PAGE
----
In 2008, radio producer and journalist Sue Bowerman traveled to Senegal, with West London hip hop and bruk beat pioneer IG Culture, for a project called Bring The Noise. The intention was to explore local music scenes, put together a band, and showcase the results over two concerts in Dakar. What they came across was a bourgeoning network of musicians, separated between griot traditionalists, mould-breaking modernists and forward-looking emcees.
Although the weight of tradition bears down heavily on Senegal and its music, history also shows an innovative and improvising culture. On the one hand, Senegal music is heavily influenced by griots and oral traditions, those stories and values passed down for centuries, commanding all members of society to “dance, sing, jump and be possessed by history through music.”
On the other hand, progress sweeps through the country at an alarming rate: as demonstrated not just in the piles of debris that litter the streets, but also in the way that young Senegal has taken hold of music for themselves: from the Mbalax music of Youssou N’Dour, the Etoile de Dakar Band, Omar Pene and Super Diamono, through to ’90s hip hop influenced styles spearheaded by groups like Daara J and Pee Froiss.
By bringing many of the twenty musicians together for the first time, Bring The Noise posed several questions about living in Dakar. The griots that feature in the Bring The Noise band, Mamadou Kouyaté and Lamine Konté have been playing together for over 40 years, and are master musicians. But they’re also vital figures in the community, from fighting to bring electricity to the neighborhood, and enrolling the children in school, to distributing vaccines or just providing some counsel to their neighbour’s problems. They’re the sacred holders of the keys of knowledge, and it’s a responsibility that’s inherited through family.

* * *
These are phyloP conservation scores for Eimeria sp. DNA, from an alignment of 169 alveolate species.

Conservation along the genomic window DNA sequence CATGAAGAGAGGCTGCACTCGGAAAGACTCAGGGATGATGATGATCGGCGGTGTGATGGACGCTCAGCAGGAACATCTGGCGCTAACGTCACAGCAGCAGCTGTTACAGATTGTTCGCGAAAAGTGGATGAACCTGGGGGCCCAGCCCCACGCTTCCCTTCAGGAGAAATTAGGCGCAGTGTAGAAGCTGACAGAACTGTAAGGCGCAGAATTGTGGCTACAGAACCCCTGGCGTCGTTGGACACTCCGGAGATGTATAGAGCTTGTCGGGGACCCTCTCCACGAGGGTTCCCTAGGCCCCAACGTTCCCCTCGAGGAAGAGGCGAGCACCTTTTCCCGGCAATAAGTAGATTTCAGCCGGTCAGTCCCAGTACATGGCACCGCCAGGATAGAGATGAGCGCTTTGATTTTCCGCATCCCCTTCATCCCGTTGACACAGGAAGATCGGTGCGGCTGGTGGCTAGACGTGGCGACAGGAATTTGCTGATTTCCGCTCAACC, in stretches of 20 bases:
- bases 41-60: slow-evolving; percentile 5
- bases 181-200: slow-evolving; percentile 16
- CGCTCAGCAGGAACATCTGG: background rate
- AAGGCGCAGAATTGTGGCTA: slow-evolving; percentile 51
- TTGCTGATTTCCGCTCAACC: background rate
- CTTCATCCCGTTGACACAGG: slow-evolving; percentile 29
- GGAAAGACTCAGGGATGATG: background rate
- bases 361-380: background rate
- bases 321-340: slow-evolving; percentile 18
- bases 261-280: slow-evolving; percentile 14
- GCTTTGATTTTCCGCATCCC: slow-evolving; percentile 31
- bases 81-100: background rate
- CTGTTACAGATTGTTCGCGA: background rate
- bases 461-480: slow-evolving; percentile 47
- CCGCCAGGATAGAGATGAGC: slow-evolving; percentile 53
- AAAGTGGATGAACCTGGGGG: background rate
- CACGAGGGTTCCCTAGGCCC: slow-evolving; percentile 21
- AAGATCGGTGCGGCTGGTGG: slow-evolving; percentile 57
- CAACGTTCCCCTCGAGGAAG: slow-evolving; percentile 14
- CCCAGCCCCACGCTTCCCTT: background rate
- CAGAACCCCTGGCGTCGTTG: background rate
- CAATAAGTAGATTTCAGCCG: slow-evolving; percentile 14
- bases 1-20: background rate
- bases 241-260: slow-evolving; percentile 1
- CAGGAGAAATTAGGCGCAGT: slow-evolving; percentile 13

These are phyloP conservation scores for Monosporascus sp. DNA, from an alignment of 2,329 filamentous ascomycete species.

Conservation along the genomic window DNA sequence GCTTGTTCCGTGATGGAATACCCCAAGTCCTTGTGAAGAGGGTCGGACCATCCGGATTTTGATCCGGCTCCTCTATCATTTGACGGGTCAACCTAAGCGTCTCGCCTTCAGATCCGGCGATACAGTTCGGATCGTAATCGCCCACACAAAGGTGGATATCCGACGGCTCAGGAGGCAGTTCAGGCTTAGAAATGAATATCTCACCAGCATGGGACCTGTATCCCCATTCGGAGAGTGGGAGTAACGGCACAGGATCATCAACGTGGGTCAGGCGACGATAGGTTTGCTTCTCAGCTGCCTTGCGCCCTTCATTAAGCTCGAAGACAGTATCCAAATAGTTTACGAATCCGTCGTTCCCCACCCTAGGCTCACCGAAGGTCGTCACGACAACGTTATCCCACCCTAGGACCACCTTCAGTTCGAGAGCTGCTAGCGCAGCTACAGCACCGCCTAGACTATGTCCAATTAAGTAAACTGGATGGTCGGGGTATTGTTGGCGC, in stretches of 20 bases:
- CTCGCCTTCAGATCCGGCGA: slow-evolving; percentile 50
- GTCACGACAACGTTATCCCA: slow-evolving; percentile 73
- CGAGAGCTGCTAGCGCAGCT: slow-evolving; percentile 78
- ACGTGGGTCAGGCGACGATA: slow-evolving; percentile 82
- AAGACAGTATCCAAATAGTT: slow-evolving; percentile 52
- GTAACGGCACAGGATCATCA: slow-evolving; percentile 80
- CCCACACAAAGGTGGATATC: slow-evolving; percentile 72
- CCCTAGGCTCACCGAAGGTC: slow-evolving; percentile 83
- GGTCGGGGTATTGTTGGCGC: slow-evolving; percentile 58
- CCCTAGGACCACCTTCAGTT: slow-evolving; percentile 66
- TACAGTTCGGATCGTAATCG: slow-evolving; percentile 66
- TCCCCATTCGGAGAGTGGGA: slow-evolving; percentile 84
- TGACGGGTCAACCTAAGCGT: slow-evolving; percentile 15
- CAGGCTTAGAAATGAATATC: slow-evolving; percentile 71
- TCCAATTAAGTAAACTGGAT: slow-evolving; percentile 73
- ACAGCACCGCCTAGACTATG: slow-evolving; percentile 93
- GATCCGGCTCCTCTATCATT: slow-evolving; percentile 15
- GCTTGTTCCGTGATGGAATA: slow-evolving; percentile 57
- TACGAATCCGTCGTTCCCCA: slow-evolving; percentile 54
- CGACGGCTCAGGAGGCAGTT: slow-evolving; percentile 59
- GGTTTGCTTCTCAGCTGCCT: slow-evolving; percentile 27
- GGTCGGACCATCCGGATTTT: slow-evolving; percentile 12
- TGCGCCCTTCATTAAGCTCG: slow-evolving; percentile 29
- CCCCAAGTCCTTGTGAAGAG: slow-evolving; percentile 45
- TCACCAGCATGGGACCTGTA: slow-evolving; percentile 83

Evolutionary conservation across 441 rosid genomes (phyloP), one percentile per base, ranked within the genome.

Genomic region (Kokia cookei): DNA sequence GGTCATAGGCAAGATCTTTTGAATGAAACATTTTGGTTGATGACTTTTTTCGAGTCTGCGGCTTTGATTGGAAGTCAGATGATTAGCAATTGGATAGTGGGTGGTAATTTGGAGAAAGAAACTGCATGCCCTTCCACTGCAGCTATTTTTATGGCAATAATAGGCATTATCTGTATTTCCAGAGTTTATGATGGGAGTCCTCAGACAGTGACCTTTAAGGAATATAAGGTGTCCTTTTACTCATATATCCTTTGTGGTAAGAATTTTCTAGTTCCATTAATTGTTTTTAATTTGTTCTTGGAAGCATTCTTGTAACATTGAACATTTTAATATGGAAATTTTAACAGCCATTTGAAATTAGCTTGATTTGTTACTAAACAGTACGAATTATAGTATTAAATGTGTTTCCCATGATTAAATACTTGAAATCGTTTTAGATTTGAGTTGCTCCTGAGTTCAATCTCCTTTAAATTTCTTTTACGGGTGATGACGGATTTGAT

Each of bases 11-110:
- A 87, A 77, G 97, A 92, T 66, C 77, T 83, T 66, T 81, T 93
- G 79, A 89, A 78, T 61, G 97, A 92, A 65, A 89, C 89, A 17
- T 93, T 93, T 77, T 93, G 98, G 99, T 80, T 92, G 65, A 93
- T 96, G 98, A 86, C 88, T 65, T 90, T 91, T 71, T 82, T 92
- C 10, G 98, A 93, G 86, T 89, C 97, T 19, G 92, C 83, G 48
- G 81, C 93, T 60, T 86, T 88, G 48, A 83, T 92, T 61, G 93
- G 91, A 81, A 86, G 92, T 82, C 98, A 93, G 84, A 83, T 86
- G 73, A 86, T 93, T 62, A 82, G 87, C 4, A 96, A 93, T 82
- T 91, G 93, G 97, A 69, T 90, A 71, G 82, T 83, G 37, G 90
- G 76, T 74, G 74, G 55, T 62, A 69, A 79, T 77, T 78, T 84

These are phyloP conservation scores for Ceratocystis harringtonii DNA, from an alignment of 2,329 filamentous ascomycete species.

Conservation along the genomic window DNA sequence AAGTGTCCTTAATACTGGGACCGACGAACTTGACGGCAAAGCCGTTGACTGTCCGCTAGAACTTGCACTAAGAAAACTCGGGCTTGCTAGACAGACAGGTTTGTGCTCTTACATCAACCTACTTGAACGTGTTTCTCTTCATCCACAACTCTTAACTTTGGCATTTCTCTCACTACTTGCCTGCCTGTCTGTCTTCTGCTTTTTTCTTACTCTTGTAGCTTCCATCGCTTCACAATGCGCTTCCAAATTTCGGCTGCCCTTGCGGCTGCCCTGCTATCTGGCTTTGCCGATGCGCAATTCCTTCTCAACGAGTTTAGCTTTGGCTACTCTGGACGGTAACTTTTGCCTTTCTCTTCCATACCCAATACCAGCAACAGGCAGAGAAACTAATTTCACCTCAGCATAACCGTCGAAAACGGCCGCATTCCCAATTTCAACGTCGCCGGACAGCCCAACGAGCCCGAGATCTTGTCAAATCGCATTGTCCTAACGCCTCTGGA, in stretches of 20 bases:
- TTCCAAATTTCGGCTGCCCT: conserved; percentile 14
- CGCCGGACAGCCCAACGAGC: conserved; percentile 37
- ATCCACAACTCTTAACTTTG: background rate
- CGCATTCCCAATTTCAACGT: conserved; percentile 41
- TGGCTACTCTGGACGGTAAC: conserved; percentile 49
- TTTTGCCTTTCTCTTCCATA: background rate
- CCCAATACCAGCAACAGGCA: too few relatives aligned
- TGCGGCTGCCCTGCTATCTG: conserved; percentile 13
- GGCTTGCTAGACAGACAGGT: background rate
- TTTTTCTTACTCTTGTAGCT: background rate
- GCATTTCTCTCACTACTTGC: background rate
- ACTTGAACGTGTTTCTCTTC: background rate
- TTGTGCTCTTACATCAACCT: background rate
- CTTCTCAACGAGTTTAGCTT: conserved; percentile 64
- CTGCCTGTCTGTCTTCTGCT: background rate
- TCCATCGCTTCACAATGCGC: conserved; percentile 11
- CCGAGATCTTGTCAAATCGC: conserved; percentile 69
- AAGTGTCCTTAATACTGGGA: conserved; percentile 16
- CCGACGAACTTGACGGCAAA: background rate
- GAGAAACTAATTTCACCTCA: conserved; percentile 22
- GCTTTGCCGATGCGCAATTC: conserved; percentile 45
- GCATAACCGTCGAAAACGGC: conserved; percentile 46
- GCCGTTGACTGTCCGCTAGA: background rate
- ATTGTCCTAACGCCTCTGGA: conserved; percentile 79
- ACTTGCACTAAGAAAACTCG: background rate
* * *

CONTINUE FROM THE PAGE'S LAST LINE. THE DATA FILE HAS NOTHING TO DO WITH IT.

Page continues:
One of Mamadou’s main achievements was to start the very first kora school in Senegal – an initiative which shook up the griot community and introduced the idea that non-bloodline musicians, like Lamine’s student Edu, can also play these sacred songs. Edu faced much vocal opposition against his pursuit of the kora, because he comes from the Dyula people, while griots usually come from the Mandinka people. But because he loved the kora so much, he pursued learning it, and he managed to unshackle himself from his family history. Throw young rappers like Xuman, Waterflow and Keyti into the mix, and the Bring The Noise band became a mixture of young and old, rebels and gatekeepers, historians and innovators.
This audio documentary follows IG Culture and the Bring The Noise Band as they fuse the old with the new, and prepare for a special concert the likes of which Dakar has never heard before. Despite the challenging conditions, from 40 degree heat and power cuts, to cramped studios overflowing with balafons, koras and other instruments, together they created new music, and hopefully opened a few ears in the process.
Produced and presented by Sue Bowerman. A Blanket Production.